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Category Archives: Credit Unions

Do Your Policy and Procedure Manuals Need a Tune-Up?

The fortunes of any company have, historically, been closely tied to how well they managed risk. Written policies, approved by the board of directors and adhered to in practice, are of critical importance to ensure that the company operates within prescribed risk tolerances. In today’s fiercely competitive and challenging environment, an up-to-date policy manual, appropriate to a company’s functions and business plan, may be more important than ever. There are numerous benefits to having a relevant and effective policy manual, and severe consequences to having one that is stale and out of date.

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FAS 141R: The End of Pooling-of-Interests in Mergers

Effective January 1, 2009 mergers of credit unions will be accounted under the “Acquisition Method” of accounting. Each merger will require an acquirer to be identified. Further, the acquirer is required to recognize the assets acquired and the liabilities assumed to be measured at their fair values as of the date the acquirer achieves control.

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Helping Employees Build Wealth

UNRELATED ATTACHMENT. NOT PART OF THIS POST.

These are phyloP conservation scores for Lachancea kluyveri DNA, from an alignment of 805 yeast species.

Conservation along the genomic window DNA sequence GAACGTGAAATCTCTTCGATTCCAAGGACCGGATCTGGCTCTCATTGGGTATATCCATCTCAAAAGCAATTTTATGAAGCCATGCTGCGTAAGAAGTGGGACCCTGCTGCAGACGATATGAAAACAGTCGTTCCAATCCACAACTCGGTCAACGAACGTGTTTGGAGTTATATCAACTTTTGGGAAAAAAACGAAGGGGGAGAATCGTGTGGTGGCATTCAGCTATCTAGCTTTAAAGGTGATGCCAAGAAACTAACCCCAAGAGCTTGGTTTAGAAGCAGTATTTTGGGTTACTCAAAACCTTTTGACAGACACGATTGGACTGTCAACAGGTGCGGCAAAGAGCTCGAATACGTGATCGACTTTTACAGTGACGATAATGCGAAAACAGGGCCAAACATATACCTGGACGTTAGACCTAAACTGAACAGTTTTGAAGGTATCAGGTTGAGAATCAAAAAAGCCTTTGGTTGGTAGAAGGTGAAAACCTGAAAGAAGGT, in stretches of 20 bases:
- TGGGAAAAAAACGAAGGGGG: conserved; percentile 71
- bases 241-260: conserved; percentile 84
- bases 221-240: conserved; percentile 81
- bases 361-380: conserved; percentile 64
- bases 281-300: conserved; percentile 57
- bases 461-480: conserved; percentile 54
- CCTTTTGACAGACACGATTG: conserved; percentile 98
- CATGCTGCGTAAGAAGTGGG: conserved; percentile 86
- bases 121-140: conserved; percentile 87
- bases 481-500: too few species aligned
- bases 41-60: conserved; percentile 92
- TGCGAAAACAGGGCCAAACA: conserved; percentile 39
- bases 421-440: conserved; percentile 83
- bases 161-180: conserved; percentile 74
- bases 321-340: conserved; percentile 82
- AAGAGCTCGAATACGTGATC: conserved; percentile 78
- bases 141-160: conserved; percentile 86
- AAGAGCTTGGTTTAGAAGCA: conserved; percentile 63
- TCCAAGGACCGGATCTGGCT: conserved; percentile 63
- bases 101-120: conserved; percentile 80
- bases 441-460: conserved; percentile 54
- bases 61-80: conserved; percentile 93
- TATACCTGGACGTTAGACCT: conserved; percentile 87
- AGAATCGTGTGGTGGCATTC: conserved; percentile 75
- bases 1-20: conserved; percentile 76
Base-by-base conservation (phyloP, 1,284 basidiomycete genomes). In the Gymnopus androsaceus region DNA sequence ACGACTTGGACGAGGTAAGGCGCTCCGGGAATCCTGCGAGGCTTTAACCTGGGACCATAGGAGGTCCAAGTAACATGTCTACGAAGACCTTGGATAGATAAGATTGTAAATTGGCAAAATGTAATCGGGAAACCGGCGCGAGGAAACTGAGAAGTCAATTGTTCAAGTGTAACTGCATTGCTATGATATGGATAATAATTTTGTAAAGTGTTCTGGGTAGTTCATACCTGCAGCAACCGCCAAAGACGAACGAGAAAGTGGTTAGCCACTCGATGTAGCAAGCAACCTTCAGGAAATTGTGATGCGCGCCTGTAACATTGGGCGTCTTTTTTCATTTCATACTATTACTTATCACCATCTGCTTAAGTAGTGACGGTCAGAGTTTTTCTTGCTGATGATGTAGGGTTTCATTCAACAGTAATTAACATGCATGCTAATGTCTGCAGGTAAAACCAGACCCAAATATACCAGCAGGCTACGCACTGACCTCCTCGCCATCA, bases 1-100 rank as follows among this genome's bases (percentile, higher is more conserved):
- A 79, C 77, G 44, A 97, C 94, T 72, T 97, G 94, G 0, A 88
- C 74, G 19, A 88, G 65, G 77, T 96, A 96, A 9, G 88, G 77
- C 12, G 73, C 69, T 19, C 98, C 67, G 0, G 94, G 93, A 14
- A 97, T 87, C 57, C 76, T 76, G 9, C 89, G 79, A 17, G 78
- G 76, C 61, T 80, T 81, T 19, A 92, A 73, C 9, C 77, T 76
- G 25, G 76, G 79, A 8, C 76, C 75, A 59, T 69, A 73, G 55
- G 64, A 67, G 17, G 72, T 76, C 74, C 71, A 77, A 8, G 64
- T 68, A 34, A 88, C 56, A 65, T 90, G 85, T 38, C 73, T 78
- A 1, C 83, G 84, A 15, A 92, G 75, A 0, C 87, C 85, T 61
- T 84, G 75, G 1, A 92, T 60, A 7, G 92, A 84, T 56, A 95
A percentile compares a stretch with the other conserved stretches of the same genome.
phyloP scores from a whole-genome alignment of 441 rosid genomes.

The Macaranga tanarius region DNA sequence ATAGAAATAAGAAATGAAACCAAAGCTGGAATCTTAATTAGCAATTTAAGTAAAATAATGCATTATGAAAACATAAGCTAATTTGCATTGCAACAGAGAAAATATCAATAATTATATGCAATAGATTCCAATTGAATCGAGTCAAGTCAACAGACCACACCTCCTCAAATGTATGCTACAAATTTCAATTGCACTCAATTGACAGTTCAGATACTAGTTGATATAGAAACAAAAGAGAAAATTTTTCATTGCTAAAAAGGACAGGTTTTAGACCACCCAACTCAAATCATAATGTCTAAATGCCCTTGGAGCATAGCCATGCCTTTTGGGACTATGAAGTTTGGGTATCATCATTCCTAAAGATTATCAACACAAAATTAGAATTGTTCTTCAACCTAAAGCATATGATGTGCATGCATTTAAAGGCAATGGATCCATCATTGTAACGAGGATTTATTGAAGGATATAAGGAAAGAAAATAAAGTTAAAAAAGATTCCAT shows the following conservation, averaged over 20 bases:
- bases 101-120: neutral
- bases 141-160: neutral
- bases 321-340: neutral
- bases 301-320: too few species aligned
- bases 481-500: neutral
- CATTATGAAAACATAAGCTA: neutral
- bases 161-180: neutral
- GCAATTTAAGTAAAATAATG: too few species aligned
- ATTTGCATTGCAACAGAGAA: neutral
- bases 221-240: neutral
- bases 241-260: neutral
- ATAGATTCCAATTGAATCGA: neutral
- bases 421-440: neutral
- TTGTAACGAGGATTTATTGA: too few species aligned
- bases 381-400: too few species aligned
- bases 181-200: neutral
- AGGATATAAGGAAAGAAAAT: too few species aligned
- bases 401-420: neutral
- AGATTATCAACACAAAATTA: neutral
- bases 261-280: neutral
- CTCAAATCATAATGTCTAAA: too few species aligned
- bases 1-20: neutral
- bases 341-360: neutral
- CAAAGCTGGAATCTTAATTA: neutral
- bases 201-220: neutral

The Department of Labor is helping companies remind their employees about the importance of saving for retirement. A series of four posters is available for companies to display. You can print them from the web site address below and display them in your workplace, or e-mail the messages to each of your employees. The posters come in text and graphic format and are available in English and Spanish.

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Changes in Tax and Reporting Rules

W-9/1099 Reporting It is important for each business that issues checks to non-employees to have a form W-9 on file. Form W-9 is the non-employee equivalent of form W-4. Now is a good time to review your files to make certain that these forms are on hand and current. The information contained on form W-9 is used to determine if a form 1099 must be filed. Even you don’t need to issue a 1099, you are still required to have a W-9 on file. If a proper W-9 is not on file, backup withholding should be withheld from each check issued to the non-employee. Otherwise, the IRS can disallow related tax deductions and assess taxes equal to the backup withholding which you did not withhold, plus penalty and interest.

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